by Ian Gjertson, data analyst, AMBA

The past two years presented critical challenges and obstructions for manufacturers, including a chaotic supply chain network, labor shortages, the unpredictable global pandemic and the highest United States inflation rate since June of 1982 (7%). The American Mold Builders Association (AMBA) recognizes that manufacturing professionals need current information to benchmark their performance and evaluate the opportunities within the industry.

The annual AMBA Wage and Salary Report is the leading compensation analysis attentive to the mold building industry in the US. The 2021/2022 AMBA Wage and Salary Report collected compensation data from 114 mold builders across 21 states to provide a five-year trending compensation analysis for 51 unique job positions within mold manufacturing-related companies. This report also represents more than 4,400 full-time employees and nearly 200 part-time employees. Thirty-seven of the 51 positions (73%) experienced an average increase of 11% in 2021, while the remaining 14 job positions experienced an average decrease of 7%. The total average salary change was an increase of 6.1%, which is below the United States inflation rate of 7%. The highest salary increase was for inspectors at 44%, and the most significant reduction was for press operators at -9%.

AMBA’s Wage and Salary Report includes numerous improvements this year, including the format, data analysis and content delivered. Compensation data is dissected by total annual revenue ranges and the top five market segments served by mold builders in the industry: automotive, medical, consumer goods, appliance and aerospace. Additionally, a five-year trendline graph illustrates the percentage change in hourly wage for each position included in the report (Chart 1). Finally, improvements were made to the overall illustrations of data, thereby making the report easier to interpret.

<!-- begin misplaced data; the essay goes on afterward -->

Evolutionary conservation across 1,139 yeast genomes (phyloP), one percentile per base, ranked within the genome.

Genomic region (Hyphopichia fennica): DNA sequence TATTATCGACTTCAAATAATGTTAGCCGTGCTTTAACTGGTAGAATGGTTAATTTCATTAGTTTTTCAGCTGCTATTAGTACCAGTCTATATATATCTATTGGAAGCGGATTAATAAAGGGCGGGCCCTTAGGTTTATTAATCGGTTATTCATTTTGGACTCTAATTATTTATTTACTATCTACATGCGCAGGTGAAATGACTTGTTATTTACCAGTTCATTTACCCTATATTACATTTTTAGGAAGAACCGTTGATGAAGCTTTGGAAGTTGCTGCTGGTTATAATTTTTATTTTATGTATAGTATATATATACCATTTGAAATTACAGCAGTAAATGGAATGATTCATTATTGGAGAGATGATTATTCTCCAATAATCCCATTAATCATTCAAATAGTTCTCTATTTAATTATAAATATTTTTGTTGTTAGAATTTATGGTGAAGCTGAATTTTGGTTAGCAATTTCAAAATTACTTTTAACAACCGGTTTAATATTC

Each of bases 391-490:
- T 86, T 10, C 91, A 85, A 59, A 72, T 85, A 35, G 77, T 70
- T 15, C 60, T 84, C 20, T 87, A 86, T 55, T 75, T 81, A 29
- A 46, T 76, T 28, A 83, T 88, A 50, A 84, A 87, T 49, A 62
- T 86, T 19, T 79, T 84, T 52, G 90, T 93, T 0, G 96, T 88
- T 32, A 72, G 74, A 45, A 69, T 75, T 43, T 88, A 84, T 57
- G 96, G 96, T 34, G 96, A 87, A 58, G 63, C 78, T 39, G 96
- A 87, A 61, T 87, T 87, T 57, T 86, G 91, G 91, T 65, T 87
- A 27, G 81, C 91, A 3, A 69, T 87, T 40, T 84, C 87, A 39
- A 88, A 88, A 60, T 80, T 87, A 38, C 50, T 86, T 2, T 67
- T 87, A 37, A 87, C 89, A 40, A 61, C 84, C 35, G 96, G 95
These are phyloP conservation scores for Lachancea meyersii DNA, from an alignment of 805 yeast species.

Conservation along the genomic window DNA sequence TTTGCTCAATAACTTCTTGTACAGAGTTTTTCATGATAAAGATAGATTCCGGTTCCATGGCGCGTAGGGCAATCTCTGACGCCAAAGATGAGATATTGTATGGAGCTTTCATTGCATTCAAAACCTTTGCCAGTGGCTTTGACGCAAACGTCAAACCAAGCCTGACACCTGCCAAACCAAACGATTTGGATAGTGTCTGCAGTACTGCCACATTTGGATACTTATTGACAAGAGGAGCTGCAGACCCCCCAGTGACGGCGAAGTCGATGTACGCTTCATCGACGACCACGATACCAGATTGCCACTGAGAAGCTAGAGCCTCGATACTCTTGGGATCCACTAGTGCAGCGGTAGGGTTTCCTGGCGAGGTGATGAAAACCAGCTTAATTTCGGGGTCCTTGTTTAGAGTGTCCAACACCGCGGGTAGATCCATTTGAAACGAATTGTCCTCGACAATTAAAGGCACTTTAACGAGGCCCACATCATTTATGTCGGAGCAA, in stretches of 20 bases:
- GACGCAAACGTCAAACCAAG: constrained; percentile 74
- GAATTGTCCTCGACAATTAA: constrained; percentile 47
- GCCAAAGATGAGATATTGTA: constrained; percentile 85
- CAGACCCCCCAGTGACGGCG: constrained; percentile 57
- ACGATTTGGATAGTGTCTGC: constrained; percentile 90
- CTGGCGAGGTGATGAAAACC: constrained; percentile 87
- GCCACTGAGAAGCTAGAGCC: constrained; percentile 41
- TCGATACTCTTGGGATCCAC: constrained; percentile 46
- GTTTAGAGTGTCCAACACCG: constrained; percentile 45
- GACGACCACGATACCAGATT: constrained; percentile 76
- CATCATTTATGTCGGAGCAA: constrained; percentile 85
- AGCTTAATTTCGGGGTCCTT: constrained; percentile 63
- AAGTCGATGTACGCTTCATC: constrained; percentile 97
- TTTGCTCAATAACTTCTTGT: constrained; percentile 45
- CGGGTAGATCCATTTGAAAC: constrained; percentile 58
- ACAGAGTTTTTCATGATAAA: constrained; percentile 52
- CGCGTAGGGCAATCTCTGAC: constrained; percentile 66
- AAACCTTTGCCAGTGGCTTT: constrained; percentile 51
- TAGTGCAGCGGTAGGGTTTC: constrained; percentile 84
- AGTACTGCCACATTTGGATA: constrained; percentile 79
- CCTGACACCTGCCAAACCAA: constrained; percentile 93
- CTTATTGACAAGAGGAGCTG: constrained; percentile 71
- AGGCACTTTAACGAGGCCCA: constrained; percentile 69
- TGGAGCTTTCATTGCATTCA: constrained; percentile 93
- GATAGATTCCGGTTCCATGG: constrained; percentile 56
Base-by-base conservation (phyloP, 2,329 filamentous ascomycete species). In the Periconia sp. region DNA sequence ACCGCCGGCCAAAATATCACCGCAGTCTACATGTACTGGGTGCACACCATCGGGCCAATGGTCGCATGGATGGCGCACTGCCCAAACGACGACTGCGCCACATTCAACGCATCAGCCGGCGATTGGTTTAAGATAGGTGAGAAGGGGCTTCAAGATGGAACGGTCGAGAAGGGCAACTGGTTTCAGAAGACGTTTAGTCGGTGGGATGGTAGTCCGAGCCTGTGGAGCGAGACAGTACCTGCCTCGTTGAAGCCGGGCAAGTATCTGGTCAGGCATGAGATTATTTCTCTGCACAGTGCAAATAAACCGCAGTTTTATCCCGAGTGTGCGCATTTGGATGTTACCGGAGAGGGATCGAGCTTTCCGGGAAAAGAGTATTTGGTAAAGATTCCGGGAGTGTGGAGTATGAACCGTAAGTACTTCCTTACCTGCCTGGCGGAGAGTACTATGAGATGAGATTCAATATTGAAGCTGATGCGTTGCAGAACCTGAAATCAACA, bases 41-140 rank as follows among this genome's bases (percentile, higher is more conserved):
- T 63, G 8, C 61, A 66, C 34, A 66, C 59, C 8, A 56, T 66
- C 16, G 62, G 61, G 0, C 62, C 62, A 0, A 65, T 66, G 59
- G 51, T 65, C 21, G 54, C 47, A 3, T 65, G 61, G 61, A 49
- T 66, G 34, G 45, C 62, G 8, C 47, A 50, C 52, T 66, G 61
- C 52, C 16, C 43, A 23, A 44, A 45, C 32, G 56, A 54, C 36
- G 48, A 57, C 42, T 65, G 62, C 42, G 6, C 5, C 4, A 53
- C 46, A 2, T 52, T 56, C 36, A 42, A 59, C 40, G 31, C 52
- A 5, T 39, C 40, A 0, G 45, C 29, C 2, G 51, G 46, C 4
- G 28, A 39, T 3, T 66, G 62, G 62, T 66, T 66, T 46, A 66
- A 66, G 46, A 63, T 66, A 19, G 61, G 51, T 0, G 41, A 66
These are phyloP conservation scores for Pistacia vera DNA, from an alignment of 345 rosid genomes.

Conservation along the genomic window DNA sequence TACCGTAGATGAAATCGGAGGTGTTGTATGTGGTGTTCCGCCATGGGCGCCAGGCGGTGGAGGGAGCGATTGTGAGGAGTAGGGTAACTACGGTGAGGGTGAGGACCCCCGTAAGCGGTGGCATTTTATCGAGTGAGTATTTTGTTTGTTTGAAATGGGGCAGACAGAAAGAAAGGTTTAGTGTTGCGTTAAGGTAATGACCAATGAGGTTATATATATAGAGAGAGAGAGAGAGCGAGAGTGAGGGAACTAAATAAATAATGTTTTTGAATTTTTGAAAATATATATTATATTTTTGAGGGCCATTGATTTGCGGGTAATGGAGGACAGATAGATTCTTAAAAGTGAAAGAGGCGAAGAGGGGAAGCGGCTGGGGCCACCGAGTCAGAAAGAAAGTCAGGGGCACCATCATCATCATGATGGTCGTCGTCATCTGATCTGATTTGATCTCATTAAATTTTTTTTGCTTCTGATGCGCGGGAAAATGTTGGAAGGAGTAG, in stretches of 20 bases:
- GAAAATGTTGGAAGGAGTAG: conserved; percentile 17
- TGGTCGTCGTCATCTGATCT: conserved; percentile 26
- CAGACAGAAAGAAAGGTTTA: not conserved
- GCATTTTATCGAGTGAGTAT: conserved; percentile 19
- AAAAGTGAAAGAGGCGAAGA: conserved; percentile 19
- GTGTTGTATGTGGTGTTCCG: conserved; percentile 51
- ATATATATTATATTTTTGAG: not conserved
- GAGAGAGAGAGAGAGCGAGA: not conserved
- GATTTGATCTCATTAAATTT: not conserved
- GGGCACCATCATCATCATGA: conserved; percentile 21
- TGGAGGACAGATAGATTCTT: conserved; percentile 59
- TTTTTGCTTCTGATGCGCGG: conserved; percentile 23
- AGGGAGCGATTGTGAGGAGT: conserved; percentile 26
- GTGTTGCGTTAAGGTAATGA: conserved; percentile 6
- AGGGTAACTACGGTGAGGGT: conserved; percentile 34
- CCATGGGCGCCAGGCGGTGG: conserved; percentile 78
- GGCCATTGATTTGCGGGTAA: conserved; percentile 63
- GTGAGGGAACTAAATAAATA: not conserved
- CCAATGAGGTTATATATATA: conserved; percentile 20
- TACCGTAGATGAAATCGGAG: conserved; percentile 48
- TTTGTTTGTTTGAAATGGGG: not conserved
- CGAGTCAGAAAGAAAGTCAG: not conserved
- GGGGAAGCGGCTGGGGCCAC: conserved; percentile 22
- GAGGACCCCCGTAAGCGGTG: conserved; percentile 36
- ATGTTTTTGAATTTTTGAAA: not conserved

Chart 1

The national labor shortage has transcended industries, as most companies in the US have been reporting difficulty in recruiting and retaining employees. Mold builders are not exclusively competing against other manufacturers but now against every company across the country. The coronavirus pandemic normalized and popularized remote work and hybrid work. Additionally, Carmen Reinicke at CNBC reported that federal civilian employees started earning a minimum hourly wage of $15 in January 2022.

Amid the national labor shortage, mold builders have implemented strategic incentives to attract new employees, such as referral bonuses, wage increases, signing bonuses, improving insurance options, providing more paid time off, negotiating a flexible schedule, investing in employee development programs, providing profit-sharing programs and providing relocation assistance. Those that utilize profit-sharing programs offer a 401(k) plan with a contribution match between 3% and 10% or an incentive-based profit-sharing program, such as meeting quarterly performance objectives.

Mold manufacturers expect those incentive strategies to be successful, as 80% of the surveyed companies anticipate hiring new employees in 2022, and only 4% do not foresee hiring new employees. This is the highest percentage of mold builders that have forecasted an increase in their employment numbers in the past seven years (Chart 2).

Chart 2

The US Chamber of Commerce published a study last November that provided insight into the labor and unemployment trends in the United States. This study revealed that more unemployed Americans actively are looking for employment opportunities since May. The most common incentives for unemployed Americans returning to the workforce include hiring bonuses equal to or greater than $1,000, flexible schedules, positive work environments and the ability to work from home. The average signing bonus offered by mold builders is $714, and companies that generate less than five million dollars in annual revenue provide the highest signing bonus at an average of $1,500.

Obstructions such as supply chain network issues, material shortages, labor challenges, international conflict and potential government interference likely will continue in 2022. Mold builders must continue to adapt to some of the most substantial challenges the manufacturing industry has ever faced. AMBA will continue to support, inform and connect American mold builders to promote success. n

Further data and analysis are available by purchasing the AMBA 2021/2022 AMBA Wage and Salary Report at